- About Me
- About This Blog
- All Artists A-Z
- Blues Rock
- Brit Pop and beyond
- Classic Years
- Folk Rock/Country Rock/Americana
- Glam Rock
- New Romantic
- Northern Soul
- Punk, New Wave & Post Punk
- Sixties Compilations
- Traditional British Folk
- World Music
Thursday, 18 July 2019
The Girls' Scene
Of the truly excellent nine album “…Scene” series from Decca/Deram, this is probably the least impressive. The songs are all mid-sixties offerings from either girl groups or solo girl singers. Many of them are imitations of The Ronettes, The Crystals or other US girl group’s in the My Boyfriend’s Back style. Otherwise they are typical mid-sixties girl-pop ballads about being in love. All of this is ok, but they are as I said they were - imitations - and most of them don’t quite match the admittedly impeccable standard of those other groups/artists. Not that they are bad records at all, but none of them were hits and when you are talking about pop, it is hits that determines the kudos of the song, in many ways. The Freakbeat or Psychedelic songs on some of the other compilations in the series get away with being “hidden gems” because of the eclectic nature of their genres, whereas pop is different. Not too many failed pop records are classics. Having said that, Northern Soul came up with a fair few. It was full of them, so what am I talking about.
Anyway, to cut a long story short, there are probably not too many unearthed diamonds on offer here. Although I have to admit that there are a few intruguing ones all the same. (Make up your mind, man!)
1. Oo Chang-A-Lang - The Orchids
2. Jenny Let Him Go - Antoinette
3. Only You Can Do It - The Vernons Girls
4. Two Lovers - Louise Cordet
5. The Boy From Chelsea - Truly Smith
6. You Just Gotta Know My Mind - Dana Gillspie
7. Hey Boy - Barry St. John
8. When Love Is True - Susan Hampshire
9. Save The Last Dance For Me - Jean Martin
10. When The love Light Starts Shining Thru His Eyes - Dusty Springfield
11. My Friend Bobby - Pamela Blue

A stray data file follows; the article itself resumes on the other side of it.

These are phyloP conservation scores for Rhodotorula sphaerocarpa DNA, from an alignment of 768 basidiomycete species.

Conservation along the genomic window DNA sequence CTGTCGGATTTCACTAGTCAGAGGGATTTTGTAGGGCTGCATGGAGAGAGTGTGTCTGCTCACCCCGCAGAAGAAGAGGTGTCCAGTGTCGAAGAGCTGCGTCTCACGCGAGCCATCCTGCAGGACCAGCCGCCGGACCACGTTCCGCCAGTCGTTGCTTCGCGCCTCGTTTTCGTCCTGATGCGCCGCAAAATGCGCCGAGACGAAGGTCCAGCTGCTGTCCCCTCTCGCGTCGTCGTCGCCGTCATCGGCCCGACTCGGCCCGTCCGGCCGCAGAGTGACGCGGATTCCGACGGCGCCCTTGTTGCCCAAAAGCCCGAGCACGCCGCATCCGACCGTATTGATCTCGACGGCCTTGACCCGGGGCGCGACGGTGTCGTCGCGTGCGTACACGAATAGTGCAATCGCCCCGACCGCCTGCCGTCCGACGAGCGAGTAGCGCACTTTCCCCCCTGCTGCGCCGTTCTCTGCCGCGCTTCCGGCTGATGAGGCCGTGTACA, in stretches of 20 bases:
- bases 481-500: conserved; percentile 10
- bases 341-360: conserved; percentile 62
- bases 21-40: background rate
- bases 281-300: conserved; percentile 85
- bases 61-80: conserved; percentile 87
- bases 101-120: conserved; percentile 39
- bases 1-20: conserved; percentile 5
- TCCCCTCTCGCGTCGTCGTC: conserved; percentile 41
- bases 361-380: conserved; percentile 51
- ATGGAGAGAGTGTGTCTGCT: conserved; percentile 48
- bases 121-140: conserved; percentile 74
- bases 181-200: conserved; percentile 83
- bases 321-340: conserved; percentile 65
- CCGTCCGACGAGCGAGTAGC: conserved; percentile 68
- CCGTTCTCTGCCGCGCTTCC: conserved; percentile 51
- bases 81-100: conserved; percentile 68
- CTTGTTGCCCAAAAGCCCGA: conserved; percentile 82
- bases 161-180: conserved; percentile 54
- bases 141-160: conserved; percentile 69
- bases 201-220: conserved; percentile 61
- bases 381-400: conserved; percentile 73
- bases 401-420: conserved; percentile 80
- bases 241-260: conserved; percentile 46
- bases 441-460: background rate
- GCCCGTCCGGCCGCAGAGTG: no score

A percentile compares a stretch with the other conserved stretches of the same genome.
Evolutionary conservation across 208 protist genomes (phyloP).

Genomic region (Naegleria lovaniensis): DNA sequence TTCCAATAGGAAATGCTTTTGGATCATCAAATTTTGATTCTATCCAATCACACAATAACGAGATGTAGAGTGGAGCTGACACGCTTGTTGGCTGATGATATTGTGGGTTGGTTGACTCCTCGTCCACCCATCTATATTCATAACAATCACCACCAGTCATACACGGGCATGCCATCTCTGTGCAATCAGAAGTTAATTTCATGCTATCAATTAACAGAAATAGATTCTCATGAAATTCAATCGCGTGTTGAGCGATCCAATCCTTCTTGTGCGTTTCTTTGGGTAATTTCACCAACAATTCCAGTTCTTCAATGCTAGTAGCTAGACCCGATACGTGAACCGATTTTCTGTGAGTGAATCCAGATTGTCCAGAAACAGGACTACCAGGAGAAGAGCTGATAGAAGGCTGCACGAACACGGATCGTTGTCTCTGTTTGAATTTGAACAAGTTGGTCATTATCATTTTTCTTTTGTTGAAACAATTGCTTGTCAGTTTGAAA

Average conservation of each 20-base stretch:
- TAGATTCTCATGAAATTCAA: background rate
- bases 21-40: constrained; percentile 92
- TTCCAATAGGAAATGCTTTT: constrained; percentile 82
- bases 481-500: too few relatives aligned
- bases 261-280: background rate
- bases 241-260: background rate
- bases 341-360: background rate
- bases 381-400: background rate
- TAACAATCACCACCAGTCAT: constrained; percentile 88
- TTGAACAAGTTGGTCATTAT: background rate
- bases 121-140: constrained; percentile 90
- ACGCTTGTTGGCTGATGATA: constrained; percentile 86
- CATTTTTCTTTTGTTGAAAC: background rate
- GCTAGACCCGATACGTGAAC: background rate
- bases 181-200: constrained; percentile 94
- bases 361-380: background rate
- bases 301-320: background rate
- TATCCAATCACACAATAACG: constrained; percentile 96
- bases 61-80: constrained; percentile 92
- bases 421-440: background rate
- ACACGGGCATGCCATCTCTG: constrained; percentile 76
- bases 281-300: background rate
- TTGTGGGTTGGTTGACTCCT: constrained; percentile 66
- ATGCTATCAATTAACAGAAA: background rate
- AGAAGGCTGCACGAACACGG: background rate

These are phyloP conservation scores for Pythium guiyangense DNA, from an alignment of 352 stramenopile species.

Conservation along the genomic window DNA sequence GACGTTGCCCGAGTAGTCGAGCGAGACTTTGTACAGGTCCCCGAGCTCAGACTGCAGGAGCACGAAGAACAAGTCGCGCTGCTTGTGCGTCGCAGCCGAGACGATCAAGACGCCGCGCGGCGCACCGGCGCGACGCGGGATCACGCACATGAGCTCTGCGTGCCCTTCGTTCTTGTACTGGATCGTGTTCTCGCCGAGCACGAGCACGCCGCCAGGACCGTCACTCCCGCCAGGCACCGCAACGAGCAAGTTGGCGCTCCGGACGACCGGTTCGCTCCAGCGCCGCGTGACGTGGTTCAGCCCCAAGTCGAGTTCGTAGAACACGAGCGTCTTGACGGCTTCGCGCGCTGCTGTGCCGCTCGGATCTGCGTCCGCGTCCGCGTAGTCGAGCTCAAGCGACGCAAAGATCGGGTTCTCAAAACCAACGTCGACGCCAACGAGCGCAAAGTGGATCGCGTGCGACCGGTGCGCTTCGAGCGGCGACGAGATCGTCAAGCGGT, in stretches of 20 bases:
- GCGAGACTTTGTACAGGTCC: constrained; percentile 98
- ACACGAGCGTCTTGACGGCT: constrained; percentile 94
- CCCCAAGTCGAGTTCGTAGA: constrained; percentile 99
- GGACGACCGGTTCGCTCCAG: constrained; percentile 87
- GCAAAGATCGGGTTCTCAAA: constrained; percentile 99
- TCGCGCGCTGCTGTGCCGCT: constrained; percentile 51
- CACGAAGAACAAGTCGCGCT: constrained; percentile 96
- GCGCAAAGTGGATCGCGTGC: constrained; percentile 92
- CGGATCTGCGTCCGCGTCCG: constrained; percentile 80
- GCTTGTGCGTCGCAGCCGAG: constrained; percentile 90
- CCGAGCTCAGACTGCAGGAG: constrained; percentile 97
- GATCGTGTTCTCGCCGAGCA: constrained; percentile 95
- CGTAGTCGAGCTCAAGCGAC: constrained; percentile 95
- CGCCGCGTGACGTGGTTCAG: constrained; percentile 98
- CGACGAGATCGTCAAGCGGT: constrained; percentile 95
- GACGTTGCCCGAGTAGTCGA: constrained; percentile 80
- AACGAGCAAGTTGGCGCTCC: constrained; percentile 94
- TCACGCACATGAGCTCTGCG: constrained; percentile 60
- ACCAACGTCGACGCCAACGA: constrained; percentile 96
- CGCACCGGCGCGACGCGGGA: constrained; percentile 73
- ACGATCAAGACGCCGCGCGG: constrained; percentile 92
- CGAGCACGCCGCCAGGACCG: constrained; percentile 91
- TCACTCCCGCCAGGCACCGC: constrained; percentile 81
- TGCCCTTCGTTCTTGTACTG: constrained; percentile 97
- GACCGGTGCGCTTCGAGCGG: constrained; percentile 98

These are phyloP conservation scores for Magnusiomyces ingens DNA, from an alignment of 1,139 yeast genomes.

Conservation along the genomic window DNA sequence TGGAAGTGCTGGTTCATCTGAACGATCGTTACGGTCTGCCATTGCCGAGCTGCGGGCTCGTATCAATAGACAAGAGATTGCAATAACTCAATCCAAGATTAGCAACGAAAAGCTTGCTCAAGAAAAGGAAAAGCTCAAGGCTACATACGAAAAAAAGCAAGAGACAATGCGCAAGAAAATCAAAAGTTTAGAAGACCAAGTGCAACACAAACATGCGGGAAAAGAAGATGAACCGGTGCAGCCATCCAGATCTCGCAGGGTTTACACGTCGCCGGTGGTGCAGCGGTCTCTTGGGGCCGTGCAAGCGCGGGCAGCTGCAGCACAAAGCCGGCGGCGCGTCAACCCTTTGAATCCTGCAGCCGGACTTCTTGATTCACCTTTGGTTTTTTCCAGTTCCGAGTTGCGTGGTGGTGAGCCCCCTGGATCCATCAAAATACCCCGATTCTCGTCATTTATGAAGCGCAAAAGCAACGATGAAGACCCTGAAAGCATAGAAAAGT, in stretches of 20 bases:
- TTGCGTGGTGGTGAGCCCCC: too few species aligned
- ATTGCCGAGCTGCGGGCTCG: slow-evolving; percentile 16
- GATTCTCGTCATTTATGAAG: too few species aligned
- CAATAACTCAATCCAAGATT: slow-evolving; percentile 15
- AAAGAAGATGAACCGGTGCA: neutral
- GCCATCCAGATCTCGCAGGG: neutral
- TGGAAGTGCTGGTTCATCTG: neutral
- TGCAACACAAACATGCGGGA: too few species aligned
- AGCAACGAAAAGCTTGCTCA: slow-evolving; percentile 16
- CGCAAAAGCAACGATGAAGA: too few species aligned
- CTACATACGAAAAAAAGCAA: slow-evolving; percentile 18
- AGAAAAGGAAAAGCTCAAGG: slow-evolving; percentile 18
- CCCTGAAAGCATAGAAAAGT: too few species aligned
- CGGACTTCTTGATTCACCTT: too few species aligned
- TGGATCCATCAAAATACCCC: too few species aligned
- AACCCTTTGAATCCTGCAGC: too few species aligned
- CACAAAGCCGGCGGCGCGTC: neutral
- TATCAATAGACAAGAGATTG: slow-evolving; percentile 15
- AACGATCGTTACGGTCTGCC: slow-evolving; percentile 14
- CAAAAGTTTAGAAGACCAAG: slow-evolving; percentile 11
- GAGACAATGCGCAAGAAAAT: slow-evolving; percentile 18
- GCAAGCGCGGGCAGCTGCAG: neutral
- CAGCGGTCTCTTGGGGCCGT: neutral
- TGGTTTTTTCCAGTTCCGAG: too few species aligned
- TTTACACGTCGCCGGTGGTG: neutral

12. Sugar Baby - Jackie Frisco
13. I'll Give It Five - Janice Nicholls
14. What A Guy - Bobby Miller
15. Give Me Rhythm And Blues - The Mysteries
16. Till You Say You'll Be Mine - Olivia Newton-John
17. Some Things Just Stick In Your Mind - Vashti
18. Is This What I Get For Loving You? - Marianne Faithfull
19. Nobody's Home To Go Home To - Billie Davis
20. Rain On My Face - Shapes And Sizes
21. You - Lorraine Child
22. And The Trouble With Me Is You - Linda Flavell
23. Shang A Do Lang - Adrienne Poster
24. Try To Understand - Lulu
25. Soldier Boy - Exceptions
Oo- Chang-A-Lang by The Orchids is a very Da Doo Ron Ron influenced typical sixties girlgroup upbeat poppy rocker. Jenny Let Him Go by Antoinette and The Vernons Girls’ Only You Can Do It both have hints of some of The Beatles’ early songs. Louise Cordet’s Two Lovers is an early example of increasing female independence, as she revels in having two lovers dangling on her string.
Truly Smith’s The Boy From Chelsea is just so “swinging sixties” that it could almost be a parody, about a cute and groovy boy who works in a Chelsea coffee shop. Yeah, baby, yeah. Dana Gillispie’s riffy You Just Gotta Know My Mind is excellent, featuring a lovely, vibrant bass line and powerful vocal.
Jean Martin’s cover of Save The Last Dance For Me is actually a really good cover, but a fair amount of that is down to the fact that it is a great song. Jackie Frisco’s Sugar Baby is a quirky, little rock’n’roll song. The fairground rock feel is continued on Janice Nicholls’ mildly amusing I'll Give It Five.
There are some “names” on here, though - Dusty Springfield covers The Supremes’ When The Lovelight Starts Shining Thru His Eyes impressively, as you would expect. Olivia Newton-John’s first single is present too in the vibrant Motown-esque pop of Till You Say You'll Be Mine. Marianne Faithfull gives us Is This What I Get For Loving You?, which was actually recorded by The Ronettes and written by Phil Spector, Gerry Goffin and Carole King. Lulu contributes the soulful Try To Understand.
Actress Susan Hampshire even got in on the act with the syrupy but appealing When Love Is True. Adrienne Posta (credited here by her real surname of Poster) was a minor celebrity in various comedy shows in the seventies, as I recall. Her song here is the girl-groupy Shang A Doo Lang. The pleasant Nobody's Home To Go Home To by Billie Davis has a sumptuous bassline, I must say. The sound on this album, as on all of them, is very good. Check out the crystal clear percussion on Rain On My Face by Shapes And Sizes. Excellent.
Overall, there are certainly points of interest on this album and it passes an hour very enjoyably, but it doesn’t justify as many revisits as others in the series.
- July 18, 2019